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Vision quest
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She signed up for the ten week class not knowing what to expect. In a way that didn’t matter. She loved Kelly, the facilitator, and the safe and honest space that Kelly created. She loved the long Monday night meetings in the nondescript room where an unpredictable group of thirty people gathered. It impressed and amazed her that these strangers, under Kelly’s guidance, would meld into a caring community able to laugh, cry, dance, and create together. It seemed so fluid and effortless, yet she realized that a huge amount of wisdom and planning were necessary to make it all work. Many times she had seen Kelly change direction in midstream picking up on the energy of the group or an individual’s discomfort. At the end of each session when they all lay in a circle in the dark passing the glowing talking stick it was fascinating to hear what the shy older woman had internalized or how angry the edgy young man had been when class began. That was why she kept taking Kelly’s classes. To feel good at the end of the three hours. To see the gradual shifts in people and in herself. There was something strangely addictive about this kind of work which was hard to articulate.

Vision Quest seemed straightforward as Kelly explained it the first night. Part of the hero’s journey. They each had to come up with a vision that was meaningful to them, then, in small groups on subsequent weeks they’d hold each other accountable for taking a step toward their vision. As they read about the hero’s journey in a packet of poetry, prose, and Tarot cards, her mind was blank. No vision came to mind but that was fine. She knew that if she trusted in the process she’d get there.

A week later she was uncomfortable as she entered class with no vision whatsoever. She had tried on a couple of ideas, but nothing had resonated. After the usual check-in they went around the circle briefly stating their visions. No explanation, justification, or questions allowed, just a simple bare-boned idea. One woman wanted to clean her kitchen. Another wanted to move her computer out of her bedroom. A young man wanted to go on a road trip. A couple wanted to reunite with a wayward daughter. Her mind was still blank but she was oddly serene. Her turn came and she said, “My vision is to go to Paris in October.” She exhaled and wondered where that idea had come from. But that was the magic of working with Kelly.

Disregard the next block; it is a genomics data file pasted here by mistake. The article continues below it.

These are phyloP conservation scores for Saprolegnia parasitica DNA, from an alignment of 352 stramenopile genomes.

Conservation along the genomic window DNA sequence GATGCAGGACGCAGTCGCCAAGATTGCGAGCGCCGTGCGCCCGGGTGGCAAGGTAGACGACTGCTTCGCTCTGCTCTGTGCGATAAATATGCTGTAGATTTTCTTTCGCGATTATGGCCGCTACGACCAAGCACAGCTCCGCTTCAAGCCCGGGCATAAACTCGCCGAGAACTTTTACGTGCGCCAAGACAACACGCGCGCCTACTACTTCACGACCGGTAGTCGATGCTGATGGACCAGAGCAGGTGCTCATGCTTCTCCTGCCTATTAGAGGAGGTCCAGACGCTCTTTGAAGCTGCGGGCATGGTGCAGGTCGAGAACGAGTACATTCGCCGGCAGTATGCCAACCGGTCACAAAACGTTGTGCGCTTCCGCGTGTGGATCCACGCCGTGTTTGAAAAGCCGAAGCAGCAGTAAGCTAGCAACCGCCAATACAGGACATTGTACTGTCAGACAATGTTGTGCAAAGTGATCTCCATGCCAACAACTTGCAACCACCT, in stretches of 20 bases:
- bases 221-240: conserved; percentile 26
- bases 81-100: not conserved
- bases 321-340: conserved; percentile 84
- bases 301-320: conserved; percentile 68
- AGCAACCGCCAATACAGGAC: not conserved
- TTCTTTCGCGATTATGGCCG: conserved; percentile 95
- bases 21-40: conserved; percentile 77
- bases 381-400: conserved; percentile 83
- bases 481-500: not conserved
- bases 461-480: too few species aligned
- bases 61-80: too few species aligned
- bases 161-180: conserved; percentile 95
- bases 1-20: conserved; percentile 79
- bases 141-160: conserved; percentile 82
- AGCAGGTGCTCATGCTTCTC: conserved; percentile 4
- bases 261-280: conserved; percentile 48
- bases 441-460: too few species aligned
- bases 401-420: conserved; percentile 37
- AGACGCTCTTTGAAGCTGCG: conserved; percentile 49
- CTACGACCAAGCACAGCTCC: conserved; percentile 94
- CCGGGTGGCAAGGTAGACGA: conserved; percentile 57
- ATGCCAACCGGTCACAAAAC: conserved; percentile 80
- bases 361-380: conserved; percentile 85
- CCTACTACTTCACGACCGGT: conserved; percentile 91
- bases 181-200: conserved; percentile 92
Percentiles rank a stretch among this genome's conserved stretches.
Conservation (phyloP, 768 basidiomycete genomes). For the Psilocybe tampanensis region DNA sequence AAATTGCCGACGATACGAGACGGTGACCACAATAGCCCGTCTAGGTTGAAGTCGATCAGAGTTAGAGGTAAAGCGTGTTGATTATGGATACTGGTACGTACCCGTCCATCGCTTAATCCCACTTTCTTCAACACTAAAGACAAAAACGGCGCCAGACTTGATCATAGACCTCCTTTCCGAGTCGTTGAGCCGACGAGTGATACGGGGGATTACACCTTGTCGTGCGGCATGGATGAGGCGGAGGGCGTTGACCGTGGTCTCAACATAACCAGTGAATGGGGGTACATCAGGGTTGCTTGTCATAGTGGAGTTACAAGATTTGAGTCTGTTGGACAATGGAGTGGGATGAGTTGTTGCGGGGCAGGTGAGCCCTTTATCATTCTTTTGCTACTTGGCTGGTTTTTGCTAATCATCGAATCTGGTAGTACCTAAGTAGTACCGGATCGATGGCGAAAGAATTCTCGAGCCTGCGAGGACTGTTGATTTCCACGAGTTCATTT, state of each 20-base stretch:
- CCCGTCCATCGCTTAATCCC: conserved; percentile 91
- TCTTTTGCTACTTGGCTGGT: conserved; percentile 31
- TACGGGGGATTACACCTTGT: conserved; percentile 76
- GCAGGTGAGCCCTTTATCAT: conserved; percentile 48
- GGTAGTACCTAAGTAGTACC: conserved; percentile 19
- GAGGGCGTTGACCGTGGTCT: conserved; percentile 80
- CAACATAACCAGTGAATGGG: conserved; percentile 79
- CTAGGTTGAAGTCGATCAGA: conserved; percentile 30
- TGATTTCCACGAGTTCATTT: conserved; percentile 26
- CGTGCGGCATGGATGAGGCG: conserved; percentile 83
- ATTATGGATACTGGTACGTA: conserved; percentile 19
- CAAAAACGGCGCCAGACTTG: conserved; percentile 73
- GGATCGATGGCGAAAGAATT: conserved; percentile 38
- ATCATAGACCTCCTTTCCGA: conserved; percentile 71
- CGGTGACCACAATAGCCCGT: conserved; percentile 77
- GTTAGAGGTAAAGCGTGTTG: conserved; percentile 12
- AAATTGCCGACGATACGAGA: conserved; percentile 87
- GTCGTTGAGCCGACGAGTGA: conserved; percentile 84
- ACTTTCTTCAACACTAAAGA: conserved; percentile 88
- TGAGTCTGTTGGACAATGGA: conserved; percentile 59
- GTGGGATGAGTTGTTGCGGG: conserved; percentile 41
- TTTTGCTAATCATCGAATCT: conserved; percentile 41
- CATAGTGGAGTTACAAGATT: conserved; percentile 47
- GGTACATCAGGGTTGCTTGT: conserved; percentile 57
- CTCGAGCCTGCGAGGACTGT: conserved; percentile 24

Over the next few weeks she continued to meet with her small group and made teeny steps towards her goal but she was phoning it in and she knew it. She was quite sure everyone else knew it too, but they were too kind to judge her when she reported that she had looked up the price of airline tickets or some other lame three minute task. When she actually thought about going to Paris in October she couldn’t get beyond the fact that there were no school holidays that month, and her boss who she could barely stand certainly wouldn’t be granting her any special favors.

For the final class everyone had to report to the group on their vision. Most people had finished their quests but a few, like her, had time sensitive visions that still lay in the future. They were asked to do their presentations as if their vision was complete. She put together a powerpoint presentation the Sunday before class surprising herself by how much pleasure she found in picking the slides and writing the narration. She structured it like a day showing where she’d wake up, where she’d get her cafe au lait, what park she’d sit in for lunch, what museum she might visit. She dressed for class in a boho fashion and when it was her turn to present she used her rusty French to address her classmates. By the end of her presentation the day in Paris was as real as any trip she had ever taken. It was as if.

She thought about it as she sat at a nondescript sidewalk cafe with a magnificent view of the Eiffel Tower enjoying her first long weekend. Days after Vision Quest ended she spontaneously resigned from the teaching position she held for ten unhappy years. She got a call from a recruitment firm a few days later and in August she moved to London to begin her new position.

She felt the October sun warm her shoulders as she sipped her wine and thought of Kelly and her magic.

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